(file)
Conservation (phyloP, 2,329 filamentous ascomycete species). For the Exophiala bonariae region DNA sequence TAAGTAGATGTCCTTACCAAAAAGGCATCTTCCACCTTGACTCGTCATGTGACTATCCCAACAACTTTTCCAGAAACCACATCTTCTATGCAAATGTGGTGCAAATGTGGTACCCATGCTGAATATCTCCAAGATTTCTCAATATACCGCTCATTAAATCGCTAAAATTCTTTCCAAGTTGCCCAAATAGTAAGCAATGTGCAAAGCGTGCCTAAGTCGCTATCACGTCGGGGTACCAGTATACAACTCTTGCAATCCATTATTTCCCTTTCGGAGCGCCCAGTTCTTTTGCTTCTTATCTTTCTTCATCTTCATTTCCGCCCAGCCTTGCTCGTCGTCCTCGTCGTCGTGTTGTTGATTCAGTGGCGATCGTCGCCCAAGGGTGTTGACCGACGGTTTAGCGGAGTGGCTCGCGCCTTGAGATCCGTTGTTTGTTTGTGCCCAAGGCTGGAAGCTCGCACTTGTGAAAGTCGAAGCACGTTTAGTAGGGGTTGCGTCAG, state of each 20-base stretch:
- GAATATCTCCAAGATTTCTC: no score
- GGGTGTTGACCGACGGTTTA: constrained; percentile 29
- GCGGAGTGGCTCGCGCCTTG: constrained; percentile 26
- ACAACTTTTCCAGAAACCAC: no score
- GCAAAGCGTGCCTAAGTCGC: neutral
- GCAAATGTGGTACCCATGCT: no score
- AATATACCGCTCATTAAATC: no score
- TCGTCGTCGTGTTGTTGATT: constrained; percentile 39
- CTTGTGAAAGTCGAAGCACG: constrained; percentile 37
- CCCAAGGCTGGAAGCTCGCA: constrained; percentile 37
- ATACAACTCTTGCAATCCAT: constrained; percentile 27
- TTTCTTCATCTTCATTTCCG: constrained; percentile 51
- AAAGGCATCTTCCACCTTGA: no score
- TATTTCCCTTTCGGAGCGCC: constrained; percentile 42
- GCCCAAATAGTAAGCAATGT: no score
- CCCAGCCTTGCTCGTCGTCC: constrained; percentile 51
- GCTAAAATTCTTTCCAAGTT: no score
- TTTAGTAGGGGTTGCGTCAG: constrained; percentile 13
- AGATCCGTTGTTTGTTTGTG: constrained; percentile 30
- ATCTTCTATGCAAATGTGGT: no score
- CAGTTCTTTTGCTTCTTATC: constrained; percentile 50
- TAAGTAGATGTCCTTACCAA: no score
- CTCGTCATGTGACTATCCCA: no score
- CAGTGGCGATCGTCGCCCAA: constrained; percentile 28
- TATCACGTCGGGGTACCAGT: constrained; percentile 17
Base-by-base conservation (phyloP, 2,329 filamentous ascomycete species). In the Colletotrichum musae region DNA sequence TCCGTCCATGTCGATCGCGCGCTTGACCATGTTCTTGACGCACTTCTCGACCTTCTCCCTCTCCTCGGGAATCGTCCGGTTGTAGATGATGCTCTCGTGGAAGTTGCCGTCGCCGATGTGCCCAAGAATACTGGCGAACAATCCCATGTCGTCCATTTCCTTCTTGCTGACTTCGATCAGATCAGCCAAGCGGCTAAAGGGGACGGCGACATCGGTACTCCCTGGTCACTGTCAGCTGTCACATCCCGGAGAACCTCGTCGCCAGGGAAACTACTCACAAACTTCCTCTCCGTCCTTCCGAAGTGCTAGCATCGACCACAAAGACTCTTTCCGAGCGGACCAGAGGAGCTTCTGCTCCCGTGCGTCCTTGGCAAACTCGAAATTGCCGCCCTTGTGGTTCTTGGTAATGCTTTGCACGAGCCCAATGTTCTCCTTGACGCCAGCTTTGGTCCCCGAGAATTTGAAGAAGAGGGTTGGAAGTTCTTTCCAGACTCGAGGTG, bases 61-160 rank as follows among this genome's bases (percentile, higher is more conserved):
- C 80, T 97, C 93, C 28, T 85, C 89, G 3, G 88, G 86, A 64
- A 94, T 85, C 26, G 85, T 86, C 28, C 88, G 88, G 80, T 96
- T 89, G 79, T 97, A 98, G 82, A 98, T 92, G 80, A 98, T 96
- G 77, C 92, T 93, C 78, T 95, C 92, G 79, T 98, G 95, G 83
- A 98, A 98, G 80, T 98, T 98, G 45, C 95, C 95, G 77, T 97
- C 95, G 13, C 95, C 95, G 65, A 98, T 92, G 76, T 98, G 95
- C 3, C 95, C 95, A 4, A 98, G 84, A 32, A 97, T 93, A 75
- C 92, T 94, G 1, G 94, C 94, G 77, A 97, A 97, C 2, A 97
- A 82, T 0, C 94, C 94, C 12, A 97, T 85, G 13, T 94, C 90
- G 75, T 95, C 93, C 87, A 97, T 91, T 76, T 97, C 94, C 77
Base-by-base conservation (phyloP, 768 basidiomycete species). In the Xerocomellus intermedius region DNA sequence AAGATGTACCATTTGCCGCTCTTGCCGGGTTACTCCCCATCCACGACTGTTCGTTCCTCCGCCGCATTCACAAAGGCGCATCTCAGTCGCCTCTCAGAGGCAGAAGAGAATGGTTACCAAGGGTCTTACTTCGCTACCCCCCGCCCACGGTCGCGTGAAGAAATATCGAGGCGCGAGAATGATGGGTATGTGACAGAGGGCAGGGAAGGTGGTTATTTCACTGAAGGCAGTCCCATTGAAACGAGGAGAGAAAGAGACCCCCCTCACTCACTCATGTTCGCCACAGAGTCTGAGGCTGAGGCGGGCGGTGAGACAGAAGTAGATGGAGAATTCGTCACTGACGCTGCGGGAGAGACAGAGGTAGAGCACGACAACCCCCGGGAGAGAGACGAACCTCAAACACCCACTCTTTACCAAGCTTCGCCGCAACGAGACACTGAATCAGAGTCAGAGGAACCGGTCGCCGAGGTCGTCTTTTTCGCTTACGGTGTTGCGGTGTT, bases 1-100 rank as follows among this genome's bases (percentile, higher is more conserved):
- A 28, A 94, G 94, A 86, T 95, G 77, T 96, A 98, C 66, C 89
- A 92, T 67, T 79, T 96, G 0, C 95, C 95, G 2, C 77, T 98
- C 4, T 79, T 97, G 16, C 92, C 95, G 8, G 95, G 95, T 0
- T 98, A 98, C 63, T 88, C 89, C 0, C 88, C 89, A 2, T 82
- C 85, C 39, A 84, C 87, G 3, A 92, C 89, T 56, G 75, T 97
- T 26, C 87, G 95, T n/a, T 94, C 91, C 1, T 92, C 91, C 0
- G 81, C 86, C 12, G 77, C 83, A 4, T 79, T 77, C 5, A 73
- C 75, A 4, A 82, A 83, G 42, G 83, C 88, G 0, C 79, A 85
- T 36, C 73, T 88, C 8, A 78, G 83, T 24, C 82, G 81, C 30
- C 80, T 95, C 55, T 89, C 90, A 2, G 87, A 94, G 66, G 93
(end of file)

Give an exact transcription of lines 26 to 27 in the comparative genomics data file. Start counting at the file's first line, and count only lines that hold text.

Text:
- TATCACGTCGGGGTACCAGT: constrained; percentile 17
Base-by-base conservation (phyloP, 2,329 filamentous ascomycete species). In the Colletotrichum musae region DNA sequence TCCGTCCATGTCGATCGCGCGCTTGACCATGTTCTTGACGCACTTCTCGACCTTCTCCCTCTCCTCGGGAATCGTCCGGTTGTAGATGATGCTCTCGTGGAAGTTGCCGTCGCCGATGTGCCCAAGAATACTGGCGAACAATCCCATGTCGTCCATTTCCTTCTTGCTGACTTCGATCAGATCAGCCAAGCGGCTAAAGGGGACGGCGACATCGGTACTCCCTGGTCACTGTCAGCTGTCACATCCCGGAGAACCTCGTCGCCAGGGAAACTACTCACAAACTTCCTCTCCGTCCTTCCGAAGTGCTAGCATCGACCACAAAGACTCTTTCCGAGCGGACCAGAGGAGCTTCTGCTCCCGTGCGTCCTTGGCAAACTCGAAATTGCCGCCCTTGTGGTTCTTGGTAATGCTTTGCACGAGCCCAATGTTCTCCTTGACGCCAGCTTTGGTCCCCGAGAATTTGAAGAAGAGGGTTGGAAGTTCTTTCCAGACTCGAGGTG, bases 61-160 rank as follows among this genome's bases (percentile, higher is more conserved):